“The grant team and I are thrilled to have received funding from the Library of Congress in support of creating Story Map(s) documenting Afro-Latino Heritage.  When I initially discovered the grant program, I knew it was the perfect fit for our goal of increasing a sense of belonging for our students and leveraging a media-rich technology platform to enhance teaching and learning. In addition to the monetary award, the CCDI team is providing us with a wealth of knowledge and expertise in support of accessing LOC Digital Collections and crafting compelling Story Maps. We are grateful for the support and excited to get started with the project.”

– Gregory Dement, Grant Co-PI and Director, Center for Teaching and Learning Excellence

Website: external link

Higher Education Recipient - University of Houston Downtown

2024 Libraries, Archives and Museums Grant Recipients

DC Public Library

PROJECT: “Documenting the Ethiopian Communities of DC”

LOCATION: Washington, D.C.

As the home to the 2nd largest population of Ethiopian people in the world (after Ethiopia), the District of Columbia has undoubtedly been shaped by its Ethiopian residents, just as it has shaped them. The DC Public Library (DCPL) will collaborate with artist Tsedaye Makonnen to highlight the stories of DC’s Ethiopian residents across generations and identities, and investigate the ways that the local Ethiopian community and the District of Columbia have influenced each other. This project will use Elena Bradunas’ 1980s photographs and recordings of DC’s Ethiopian community, which are part of the Library of Congress’ Ethnic Heritage and Language Schools in America Project collection, to prompt community members to connect to the People’s Archive at DC Public Library, share their own experiences, and generate new conversations about what it means to be Ethiopian in Washington, DC. Starting with Bradunas’ collection, which are based in the era of the second wave of Ethiopian immigration to the United States, this project will stretch back into the early 20th century and forward into the 21st century to explore various facets of the Ethiopian experience in the district. Inspired by the centrality of community gatherings in Ethiopian culture, this project will be marked by three major community convenings and a series of oral history pop-ups,and will culminate in an art installation co-created by Tsedaye Makonnen and community members, in which community-generated materials will be displayed alongside DC Public Library materials and Library of Congress digital materials. This project will foreground Ethiopian culture as an important part of the cultural tapestry of the nation's capital.

“I am grateful to collaborate with DC Public Library in this opportunity to record the diverse stories of D.C.’s Ethiopian population, which I am honored to be a part of. Ethiopians and the generations born here have had a deep and expanding impact on D.C., as well as across the U.S. The DMV has the highest population of Ethiopians outside of the actual country because Black people from D.C. made this city a welcoming safe haven for so many Black and other immigrants through activism, policy change and community building. These stories need to be documented because they are so relevant to Black and American history and culture. I hope this project encourages Ethiopians to continue to archive their stories so they are accessible for future generations. I am excited to work with the support and expertise of DCPL’s Peoples Archive and the Library of Congress. I love and highly respect libraries as they are our public sanctuaries and collective archives.”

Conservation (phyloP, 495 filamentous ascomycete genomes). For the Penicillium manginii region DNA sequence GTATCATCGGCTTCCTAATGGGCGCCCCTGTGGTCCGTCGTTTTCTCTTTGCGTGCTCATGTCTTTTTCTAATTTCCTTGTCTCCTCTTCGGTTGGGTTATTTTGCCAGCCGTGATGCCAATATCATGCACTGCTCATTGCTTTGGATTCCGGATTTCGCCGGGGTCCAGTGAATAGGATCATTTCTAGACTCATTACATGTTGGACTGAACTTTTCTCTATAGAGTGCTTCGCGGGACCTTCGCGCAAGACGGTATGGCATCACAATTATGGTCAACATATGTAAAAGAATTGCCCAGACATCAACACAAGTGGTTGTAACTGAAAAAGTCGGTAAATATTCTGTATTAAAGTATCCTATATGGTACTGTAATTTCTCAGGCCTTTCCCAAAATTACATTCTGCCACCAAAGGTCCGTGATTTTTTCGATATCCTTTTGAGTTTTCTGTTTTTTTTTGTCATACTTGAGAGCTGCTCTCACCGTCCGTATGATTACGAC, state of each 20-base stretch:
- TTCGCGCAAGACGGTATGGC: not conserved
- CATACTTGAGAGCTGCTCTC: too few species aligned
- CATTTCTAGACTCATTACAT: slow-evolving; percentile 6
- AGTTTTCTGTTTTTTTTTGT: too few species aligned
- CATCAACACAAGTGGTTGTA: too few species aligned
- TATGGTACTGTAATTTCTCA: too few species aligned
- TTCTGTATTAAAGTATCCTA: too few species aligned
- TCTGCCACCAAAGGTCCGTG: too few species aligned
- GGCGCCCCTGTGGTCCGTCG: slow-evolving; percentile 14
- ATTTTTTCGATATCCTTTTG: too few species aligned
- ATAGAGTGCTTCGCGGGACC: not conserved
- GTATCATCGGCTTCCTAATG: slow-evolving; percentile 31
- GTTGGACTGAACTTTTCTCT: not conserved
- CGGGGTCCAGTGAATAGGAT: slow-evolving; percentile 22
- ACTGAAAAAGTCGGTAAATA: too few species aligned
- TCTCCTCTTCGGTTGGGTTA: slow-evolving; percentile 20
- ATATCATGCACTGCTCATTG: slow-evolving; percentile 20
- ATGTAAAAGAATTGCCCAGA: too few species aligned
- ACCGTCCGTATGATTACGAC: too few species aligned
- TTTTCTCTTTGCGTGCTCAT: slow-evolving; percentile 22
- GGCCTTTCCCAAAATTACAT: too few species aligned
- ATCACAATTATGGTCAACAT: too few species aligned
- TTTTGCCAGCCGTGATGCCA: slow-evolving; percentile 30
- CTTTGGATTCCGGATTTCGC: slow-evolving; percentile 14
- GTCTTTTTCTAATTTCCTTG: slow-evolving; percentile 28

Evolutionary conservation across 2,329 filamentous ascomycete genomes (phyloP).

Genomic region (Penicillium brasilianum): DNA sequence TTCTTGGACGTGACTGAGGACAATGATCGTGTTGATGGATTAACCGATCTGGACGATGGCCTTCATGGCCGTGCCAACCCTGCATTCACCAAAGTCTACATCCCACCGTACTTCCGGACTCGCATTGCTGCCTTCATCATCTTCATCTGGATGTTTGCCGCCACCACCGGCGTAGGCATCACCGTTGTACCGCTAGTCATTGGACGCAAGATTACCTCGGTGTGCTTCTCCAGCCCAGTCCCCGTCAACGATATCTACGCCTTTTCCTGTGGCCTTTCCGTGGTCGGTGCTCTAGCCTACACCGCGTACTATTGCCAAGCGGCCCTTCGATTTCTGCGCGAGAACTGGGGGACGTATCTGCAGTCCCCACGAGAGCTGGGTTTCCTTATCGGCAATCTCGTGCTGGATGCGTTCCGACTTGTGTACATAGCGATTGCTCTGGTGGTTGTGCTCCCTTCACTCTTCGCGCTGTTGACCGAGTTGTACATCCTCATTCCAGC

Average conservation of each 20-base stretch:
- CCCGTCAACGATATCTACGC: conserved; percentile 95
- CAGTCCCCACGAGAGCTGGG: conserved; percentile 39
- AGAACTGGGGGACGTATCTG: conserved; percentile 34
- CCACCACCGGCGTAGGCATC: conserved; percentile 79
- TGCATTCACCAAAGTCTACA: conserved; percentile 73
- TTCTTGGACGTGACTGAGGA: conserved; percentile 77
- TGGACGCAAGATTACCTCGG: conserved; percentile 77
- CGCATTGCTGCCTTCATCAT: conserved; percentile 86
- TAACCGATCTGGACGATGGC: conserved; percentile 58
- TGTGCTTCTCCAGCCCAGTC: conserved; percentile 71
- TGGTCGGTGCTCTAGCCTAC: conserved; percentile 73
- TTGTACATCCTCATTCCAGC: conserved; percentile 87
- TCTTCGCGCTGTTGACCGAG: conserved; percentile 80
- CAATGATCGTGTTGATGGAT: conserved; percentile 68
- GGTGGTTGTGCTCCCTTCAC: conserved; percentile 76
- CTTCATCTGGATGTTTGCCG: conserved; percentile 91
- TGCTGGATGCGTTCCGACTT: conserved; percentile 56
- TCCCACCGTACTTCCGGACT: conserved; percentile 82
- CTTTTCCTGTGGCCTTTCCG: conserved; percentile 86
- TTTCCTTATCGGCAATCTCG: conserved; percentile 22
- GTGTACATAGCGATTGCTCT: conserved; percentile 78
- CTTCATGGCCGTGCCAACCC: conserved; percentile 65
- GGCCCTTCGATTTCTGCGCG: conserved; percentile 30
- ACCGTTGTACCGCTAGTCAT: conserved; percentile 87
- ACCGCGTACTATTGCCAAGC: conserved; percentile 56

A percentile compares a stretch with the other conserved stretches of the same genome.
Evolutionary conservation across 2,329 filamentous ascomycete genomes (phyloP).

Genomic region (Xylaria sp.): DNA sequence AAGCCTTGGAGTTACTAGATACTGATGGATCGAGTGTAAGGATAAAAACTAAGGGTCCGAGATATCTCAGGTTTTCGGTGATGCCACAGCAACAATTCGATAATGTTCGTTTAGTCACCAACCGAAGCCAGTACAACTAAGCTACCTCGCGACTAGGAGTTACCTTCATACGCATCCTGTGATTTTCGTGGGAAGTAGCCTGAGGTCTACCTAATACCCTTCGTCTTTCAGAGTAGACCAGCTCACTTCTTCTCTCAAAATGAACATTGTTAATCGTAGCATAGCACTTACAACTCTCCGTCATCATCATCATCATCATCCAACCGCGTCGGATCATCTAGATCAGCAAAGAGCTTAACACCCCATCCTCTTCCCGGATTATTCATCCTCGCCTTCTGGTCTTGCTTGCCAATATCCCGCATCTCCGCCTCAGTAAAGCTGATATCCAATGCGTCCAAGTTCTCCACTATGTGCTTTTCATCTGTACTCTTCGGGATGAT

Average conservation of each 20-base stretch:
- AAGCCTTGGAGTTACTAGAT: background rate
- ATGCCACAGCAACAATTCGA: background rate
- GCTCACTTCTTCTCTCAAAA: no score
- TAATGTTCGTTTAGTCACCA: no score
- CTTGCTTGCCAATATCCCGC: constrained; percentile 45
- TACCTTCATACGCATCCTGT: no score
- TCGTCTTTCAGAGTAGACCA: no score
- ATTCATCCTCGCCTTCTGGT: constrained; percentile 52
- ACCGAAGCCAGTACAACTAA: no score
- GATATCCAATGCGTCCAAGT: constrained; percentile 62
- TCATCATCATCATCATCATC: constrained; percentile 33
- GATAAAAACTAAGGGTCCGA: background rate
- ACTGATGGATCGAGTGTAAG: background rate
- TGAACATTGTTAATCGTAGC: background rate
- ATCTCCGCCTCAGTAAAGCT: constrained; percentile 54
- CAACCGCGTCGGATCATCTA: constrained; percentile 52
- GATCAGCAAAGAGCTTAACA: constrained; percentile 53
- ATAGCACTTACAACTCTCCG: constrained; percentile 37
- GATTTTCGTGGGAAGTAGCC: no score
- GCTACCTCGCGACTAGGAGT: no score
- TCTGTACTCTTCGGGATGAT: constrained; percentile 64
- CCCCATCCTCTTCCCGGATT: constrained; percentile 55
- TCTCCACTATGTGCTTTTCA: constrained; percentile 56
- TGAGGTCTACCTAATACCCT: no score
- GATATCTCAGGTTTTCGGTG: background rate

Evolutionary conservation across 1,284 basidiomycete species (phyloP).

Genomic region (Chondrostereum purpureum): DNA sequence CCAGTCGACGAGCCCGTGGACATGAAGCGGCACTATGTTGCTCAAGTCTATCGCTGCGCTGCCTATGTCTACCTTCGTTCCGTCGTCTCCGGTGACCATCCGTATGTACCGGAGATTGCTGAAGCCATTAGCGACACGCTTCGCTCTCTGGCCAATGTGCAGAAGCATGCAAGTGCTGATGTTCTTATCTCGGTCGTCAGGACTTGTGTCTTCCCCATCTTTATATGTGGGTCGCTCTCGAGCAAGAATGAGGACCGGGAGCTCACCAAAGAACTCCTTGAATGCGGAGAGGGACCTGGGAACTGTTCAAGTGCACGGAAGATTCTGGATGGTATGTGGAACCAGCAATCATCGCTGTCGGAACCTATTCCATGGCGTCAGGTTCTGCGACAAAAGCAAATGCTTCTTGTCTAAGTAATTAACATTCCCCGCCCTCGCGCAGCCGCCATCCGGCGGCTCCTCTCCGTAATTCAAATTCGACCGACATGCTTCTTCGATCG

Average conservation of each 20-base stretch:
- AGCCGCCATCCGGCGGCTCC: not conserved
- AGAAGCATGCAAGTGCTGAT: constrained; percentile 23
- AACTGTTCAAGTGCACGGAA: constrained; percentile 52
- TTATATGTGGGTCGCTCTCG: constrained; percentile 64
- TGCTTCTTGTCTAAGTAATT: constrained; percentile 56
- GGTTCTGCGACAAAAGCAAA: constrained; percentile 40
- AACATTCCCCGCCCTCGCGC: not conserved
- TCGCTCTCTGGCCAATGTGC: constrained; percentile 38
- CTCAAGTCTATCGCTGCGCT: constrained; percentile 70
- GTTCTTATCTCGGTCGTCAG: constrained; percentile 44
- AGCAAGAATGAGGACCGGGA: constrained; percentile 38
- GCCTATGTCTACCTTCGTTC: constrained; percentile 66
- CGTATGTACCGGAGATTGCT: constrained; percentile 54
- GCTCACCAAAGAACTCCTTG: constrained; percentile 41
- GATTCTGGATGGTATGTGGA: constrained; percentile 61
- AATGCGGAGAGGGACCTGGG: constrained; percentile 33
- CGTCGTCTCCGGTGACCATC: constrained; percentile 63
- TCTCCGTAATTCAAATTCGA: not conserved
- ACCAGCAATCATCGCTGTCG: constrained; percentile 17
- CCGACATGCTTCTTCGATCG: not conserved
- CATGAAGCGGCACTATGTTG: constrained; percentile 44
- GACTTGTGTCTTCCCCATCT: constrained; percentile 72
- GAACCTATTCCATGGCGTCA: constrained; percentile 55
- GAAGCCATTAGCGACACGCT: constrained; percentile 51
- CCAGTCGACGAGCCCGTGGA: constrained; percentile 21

– Tsedaye Makonnen, Artist

Website: external link

Libraries, Archives and Museums Recipient - DC Public Library

Friends of Tijeras Pueblo

PROJECT: “The Ancestral Tiwa World Connected to the Present: Tijeras Pueblo in Context”

LOCATION: Tijeras, New Mexico

The Friends of Tijeras Pueblo will update and enhance the ability of the Tijeras Pueblo Archaeological Site (TPAS) museum to acquaint visitors with 14th century Tiwa populations of the Central Rio Grande Valley. The digital application of the Library of Congress (LOC) collection materials will help cross-reference different aspects of the museum and the site, drawing them together into a more coherent whole.  The museum contains an eight square foot mural and map painted by an Isleta/Jemez artist that depicts the “Tiwa World” in the central Rio Grande Valley in the 14th century. It includes important geographic features, symbols, and vignettes of life in the Valley and adjacent mountain villages. Major trails are indicated and emphasize the connection between the villages. This project will create a digital representation of the mural and augment it with images from LOC collections as well as with oral stories from the artist and Isleta elders. Additionally, the project team will create a digital zine of 19th and early 20th century Isleta photos from the Library alongside present-day photos of Isletans. A goal for this project is to provide a significant resource to Pueblo schools and youth organizations as well as to other public, private and home schools in the greater Albuquerque area. Tijeras Pueblo Archaeological Site is located very near an interstate highway and attracts visitors from outside New Mexico and the United States.

“Finally… we get to tell our story our way.”

– Pueblo of Isleta elder

Website: external link

Libraries, Archives and Museums Recipient - Friends of Tijeras Pueblo

Hoboken Public Library

PROJECT: “The Puerto Rican Experience in Hoboken and America”